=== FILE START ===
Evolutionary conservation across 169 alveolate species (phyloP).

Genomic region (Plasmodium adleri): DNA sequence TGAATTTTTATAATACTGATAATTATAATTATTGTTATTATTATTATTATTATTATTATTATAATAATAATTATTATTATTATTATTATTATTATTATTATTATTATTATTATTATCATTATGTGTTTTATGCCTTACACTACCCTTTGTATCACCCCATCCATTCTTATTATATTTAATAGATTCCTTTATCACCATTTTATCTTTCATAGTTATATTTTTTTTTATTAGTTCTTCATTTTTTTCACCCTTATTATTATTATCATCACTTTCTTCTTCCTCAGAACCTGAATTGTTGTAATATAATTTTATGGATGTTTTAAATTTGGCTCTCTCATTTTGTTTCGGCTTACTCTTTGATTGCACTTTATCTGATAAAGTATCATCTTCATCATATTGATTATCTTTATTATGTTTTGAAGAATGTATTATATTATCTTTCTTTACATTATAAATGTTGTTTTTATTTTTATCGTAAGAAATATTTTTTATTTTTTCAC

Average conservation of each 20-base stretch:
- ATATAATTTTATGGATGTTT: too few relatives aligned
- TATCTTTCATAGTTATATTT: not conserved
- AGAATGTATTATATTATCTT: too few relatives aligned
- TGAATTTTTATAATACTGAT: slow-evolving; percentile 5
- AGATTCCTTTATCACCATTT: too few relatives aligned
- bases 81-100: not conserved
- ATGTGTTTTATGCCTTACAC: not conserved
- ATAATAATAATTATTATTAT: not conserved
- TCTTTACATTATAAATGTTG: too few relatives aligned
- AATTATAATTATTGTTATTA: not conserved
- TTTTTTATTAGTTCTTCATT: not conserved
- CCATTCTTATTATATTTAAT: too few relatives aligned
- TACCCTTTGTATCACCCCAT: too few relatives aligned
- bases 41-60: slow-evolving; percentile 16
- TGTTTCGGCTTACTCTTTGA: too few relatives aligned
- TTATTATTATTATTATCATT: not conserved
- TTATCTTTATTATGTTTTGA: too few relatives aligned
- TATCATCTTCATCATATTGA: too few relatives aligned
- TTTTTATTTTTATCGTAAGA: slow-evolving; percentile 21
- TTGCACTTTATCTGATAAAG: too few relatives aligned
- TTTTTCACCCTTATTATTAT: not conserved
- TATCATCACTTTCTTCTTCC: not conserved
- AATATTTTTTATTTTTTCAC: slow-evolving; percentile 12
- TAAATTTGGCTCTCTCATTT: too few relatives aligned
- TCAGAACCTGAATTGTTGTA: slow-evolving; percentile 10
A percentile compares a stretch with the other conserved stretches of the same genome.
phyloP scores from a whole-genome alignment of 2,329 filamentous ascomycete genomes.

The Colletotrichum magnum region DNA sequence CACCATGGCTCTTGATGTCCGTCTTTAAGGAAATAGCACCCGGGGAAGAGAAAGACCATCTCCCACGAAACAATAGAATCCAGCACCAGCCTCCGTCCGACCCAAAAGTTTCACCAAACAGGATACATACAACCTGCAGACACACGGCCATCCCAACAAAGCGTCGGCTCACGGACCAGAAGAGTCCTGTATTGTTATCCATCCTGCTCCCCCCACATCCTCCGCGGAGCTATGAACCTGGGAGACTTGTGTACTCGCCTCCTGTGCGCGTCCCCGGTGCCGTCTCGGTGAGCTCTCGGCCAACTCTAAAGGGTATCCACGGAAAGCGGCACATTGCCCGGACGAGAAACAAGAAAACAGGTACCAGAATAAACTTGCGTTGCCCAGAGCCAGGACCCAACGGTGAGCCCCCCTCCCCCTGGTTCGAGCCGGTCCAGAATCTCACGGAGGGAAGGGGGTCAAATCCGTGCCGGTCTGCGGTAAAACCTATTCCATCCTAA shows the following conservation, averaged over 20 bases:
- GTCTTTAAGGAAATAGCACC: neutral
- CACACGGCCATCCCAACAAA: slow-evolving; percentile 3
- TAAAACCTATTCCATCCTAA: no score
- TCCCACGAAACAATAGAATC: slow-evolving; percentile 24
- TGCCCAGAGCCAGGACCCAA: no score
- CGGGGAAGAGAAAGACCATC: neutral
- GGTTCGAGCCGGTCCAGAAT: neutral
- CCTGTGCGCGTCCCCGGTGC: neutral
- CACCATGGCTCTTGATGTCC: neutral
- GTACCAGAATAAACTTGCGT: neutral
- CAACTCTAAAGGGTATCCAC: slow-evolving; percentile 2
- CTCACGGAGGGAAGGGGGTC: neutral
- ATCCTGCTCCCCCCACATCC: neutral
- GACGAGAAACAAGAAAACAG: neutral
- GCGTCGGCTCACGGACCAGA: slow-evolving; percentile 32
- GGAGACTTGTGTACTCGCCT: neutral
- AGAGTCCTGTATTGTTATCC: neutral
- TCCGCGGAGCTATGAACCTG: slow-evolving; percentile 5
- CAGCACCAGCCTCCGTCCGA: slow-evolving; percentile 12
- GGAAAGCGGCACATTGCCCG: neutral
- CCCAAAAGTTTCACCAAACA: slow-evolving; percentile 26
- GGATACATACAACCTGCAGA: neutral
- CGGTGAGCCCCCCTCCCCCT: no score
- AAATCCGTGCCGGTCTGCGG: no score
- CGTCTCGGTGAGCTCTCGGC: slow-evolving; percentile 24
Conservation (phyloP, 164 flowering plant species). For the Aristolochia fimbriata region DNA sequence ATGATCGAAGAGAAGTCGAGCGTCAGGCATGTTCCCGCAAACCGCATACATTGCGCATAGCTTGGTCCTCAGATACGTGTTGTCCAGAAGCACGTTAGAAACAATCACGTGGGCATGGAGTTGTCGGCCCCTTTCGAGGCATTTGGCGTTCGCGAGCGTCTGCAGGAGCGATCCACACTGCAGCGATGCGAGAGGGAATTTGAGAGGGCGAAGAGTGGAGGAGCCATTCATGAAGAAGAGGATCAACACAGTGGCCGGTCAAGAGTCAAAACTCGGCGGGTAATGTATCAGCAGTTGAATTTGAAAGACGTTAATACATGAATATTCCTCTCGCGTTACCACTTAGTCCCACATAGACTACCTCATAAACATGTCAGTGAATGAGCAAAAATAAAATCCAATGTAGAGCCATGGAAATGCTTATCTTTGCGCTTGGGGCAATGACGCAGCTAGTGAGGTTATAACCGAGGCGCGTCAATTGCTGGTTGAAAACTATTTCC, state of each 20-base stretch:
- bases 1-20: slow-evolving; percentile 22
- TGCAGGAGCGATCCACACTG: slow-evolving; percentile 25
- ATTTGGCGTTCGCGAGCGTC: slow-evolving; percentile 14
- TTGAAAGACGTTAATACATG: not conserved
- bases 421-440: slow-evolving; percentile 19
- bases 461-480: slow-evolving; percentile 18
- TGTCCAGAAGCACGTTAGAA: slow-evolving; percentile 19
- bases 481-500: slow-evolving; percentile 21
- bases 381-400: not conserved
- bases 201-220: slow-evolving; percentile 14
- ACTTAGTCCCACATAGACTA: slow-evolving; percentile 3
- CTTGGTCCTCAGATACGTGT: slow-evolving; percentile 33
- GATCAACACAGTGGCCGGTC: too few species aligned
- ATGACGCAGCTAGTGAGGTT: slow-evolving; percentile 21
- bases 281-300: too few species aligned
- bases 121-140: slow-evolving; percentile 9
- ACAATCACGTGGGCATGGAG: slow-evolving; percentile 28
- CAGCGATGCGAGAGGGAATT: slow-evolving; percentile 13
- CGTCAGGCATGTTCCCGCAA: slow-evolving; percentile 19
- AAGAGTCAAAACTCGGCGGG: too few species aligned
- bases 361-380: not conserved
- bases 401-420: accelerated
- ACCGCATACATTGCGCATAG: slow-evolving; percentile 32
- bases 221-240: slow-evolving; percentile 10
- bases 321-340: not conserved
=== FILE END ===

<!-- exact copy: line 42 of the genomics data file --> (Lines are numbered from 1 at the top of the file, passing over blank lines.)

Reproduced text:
- CAACTCTAAAGGGTATCCAC: slow-evolving; percentile 2